Tuesday, 18th September/Wednesday, 19th September 2018 – Kyiv, Days 2 and 3
Day 2 was manic and intense work-wise, and the only sightseeing that was done was from the seat of a mini bus taking us back and forth from the hotel to the office, mostly while stuck in traffic that wasn’t much going anywhere. We did still manage to spot the National Circus of Ukraine, which has its own rather wonderful 1960s building, in grand Soviet style. Well, I say spot; it would have been hard to miss really.
Additionally, there were more of the fantastic murals to be seen (excuse the photo quality – these were all taken from inside a minibus moving at a variety of speeds). And no, I’m not sure what the significance of an inflatable dolphin is, but I was struck by how brilliantly executed it was.
Wednesday the Danish and German contingent would be flying out late afternoon, while those of us from London were not leaving for another day. Thus, we two found ourselves back at the hotel at around 16:30 with time on our hands and an ambition to keep going on the sightseeing front. We set off round the back of the hotel this time, eying up the stadium and realising just how big it actually is.
The nearby lamp posts are decorated with planters made to look like footballs, which amused us.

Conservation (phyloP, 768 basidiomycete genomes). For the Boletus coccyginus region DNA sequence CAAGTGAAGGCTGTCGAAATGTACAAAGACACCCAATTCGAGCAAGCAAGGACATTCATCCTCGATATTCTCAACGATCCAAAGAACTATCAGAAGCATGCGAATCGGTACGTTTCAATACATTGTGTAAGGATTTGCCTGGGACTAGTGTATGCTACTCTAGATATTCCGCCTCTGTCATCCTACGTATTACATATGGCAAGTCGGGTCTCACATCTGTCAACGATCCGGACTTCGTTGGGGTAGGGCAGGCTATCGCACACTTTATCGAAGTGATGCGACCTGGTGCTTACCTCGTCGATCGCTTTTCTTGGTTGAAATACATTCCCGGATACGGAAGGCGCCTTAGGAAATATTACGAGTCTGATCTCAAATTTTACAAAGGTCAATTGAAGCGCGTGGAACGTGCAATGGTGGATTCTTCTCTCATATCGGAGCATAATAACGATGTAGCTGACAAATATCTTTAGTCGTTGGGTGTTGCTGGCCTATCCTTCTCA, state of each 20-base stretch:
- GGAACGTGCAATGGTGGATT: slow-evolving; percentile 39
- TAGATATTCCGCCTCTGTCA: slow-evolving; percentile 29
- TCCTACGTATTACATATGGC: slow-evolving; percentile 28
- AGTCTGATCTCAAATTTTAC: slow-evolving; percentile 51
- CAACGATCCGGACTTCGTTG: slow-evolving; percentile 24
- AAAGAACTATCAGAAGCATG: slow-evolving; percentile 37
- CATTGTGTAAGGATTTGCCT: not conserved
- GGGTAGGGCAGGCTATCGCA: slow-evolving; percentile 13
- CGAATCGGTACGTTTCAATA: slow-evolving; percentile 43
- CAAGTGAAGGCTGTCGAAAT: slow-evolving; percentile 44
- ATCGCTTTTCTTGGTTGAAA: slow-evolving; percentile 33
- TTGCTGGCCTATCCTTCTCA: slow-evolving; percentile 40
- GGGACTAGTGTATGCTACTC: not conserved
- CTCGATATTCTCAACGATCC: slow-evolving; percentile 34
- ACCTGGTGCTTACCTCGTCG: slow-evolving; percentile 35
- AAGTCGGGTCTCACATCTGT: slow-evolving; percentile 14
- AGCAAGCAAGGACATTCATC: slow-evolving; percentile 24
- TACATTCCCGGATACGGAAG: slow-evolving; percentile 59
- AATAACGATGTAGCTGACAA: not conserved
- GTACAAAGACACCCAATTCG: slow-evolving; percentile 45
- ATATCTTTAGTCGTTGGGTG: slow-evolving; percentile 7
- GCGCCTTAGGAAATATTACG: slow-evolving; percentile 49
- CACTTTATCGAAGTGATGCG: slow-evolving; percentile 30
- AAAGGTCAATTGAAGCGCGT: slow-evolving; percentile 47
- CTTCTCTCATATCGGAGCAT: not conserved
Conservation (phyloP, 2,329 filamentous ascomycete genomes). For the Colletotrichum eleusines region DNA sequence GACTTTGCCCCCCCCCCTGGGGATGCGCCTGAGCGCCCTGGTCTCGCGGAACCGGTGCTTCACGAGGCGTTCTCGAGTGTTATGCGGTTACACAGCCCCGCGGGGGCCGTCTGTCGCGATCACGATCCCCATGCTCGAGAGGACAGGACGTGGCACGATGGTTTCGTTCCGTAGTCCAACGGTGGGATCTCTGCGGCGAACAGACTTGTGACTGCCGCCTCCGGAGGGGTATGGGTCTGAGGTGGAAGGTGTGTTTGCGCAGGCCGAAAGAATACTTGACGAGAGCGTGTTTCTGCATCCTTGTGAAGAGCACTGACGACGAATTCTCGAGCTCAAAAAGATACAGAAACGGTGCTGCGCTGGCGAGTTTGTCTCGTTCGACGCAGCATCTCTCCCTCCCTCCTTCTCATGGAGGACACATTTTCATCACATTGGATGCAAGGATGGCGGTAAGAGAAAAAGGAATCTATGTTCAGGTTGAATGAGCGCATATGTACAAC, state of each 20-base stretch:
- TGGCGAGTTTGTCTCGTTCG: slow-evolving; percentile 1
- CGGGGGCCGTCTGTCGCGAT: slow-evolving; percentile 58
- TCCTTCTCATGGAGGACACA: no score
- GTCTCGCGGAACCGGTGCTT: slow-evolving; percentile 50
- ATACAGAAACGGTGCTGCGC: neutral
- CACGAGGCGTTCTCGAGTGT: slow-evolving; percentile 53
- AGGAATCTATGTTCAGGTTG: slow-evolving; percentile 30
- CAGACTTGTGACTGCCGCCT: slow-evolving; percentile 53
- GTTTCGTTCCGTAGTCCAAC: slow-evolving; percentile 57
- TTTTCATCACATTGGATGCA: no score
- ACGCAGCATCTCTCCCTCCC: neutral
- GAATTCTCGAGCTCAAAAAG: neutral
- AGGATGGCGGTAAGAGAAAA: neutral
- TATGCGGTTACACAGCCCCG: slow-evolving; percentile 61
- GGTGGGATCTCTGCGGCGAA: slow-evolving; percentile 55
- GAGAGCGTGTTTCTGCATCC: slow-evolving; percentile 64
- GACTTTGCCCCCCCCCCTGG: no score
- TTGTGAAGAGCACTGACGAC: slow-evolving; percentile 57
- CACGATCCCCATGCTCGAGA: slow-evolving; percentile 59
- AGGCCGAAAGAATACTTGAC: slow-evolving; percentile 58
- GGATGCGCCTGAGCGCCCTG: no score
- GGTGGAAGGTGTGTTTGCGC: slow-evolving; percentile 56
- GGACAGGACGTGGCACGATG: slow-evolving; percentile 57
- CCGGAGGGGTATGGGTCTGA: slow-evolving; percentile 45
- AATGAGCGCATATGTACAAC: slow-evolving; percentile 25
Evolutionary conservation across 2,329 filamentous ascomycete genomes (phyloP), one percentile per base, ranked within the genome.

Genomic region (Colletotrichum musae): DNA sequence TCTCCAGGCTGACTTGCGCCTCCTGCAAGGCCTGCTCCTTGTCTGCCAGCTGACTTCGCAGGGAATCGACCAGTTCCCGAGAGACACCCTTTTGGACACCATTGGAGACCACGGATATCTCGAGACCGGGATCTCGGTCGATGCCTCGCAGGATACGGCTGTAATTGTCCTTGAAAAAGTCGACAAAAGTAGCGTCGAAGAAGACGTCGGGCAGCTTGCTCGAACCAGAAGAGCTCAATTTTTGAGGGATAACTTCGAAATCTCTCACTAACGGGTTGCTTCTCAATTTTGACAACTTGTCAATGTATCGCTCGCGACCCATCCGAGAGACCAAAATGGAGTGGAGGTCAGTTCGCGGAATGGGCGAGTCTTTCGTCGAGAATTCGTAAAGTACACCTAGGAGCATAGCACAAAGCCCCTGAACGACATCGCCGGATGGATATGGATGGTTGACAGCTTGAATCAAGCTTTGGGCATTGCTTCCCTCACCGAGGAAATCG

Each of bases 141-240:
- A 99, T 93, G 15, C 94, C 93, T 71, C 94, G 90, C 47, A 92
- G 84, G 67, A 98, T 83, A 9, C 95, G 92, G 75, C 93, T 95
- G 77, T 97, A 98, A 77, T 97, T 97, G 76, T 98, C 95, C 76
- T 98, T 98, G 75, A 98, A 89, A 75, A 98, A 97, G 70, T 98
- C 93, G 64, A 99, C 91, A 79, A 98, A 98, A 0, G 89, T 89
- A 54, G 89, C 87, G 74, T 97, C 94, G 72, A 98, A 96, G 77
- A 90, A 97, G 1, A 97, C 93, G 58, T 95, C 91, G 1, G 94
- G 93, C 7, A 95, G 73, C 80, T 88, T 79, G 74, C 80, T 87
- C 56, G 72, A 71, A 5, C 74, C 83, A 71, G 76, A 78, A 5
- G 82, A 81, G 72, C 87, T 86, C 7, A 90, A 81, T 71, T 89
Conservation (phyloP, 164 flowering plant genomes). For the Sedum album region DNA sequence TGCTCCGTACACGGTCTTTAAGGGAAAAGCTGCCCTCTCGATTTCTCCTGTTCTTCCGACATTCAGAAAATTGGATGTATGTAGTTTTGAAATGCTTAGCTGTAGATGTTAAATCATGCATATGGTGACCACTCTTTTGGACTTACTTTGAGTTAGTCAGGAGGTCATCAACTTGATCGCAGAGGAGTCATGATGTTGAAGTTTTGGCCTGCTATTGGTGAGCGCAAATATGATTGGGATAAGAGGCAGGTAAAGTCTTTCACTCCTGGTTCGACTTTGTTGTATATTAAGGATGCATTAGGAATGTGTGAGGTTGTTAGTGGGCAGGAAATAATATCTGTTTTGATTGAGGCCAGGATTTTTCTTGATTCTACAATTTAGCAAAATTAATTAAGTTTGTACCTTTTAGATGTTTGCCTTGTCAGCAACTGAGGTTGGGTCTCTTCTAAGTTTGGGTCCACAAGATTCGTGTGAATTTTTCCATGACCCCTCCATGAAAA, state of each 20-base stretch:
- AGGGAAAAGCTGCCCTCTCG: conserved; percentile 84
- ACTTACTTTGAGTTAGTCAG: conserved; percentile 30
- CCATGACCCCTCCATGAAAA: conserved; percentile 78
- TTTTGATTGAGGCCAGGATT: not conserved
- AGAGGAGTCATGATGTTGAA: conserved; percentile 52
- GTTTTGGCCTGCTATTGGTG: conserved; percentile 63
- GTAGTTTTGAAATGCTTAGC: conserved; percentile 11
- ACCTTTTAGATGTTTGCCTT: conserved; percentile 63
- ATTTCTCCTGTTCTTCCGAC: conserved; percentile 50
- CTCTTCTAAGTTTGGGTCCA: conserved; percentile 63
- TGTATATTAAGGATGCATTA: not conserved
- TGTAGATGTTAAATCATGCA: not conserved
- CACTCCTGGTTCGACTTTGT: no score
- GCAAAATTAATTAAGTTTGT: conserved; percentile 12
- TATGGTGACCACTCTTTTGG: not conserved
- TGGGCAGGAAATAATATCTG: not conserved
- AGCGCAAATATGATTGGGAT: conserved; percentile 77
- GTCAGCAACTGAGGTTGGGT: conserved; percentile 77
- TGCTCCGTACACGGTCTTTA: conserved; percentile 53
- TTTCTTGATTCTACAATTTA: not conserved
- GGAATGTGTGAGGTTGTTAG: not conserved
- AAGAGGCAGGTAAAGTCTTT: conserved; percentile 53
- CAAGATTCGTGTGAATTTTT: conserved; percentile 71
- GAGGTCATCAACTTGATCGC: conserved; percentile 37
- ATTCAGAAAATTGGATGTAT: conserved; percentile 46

From there we passed a small park with what I now know is a memorial to Solomon Naumovich Rabinovic, better known as Sholem Aleichem (1859 – 1916), a Yiddish author and playwright whose stories about Tevye the Dairyman were the inspiration for the musical, “Fiddler on the Roof”. There were several other monuments in the same space so I may have misidentified it of course.
It’s fair to say that for the most part the history of the Jews in Kyiv (and in Ukraine in general) has been long but has not been easy or happy, and I did wonder if the mural we found is a reflection of this. However, it’s an area of history that I don’t know a great deal about (so I’m going to have to go and do some reading before our next trip to Kyiv).
The area we were now walking through obviously has quite a history and there are some fabulous buildings along the route we were taking, in a mixture of many grand styles.
We were heading initially for the Besarabsky Rynok (Бесарабський ринок) market hall because I wanted to take a look at it, and I know my colleague, A, likes that sort of thing too. It’s fabulous even at the tail end of the working day, and there are plenty of things to buy (including caviar which I don’t care for). In fact the caviar sellers seem to be very keen on engaging with you… I wonder why! It’s quite sizable, and was built between 1910 and 1912 to a design by the Polish architect Henryk Julian Gay, and is named after Bessarabia, claimed by Russia during the Russo-Turkish Wars and now part of the Odessa oblast. It has massive high ceilings…
And plenty of fresh produce.
It’s also fine looking from the outside.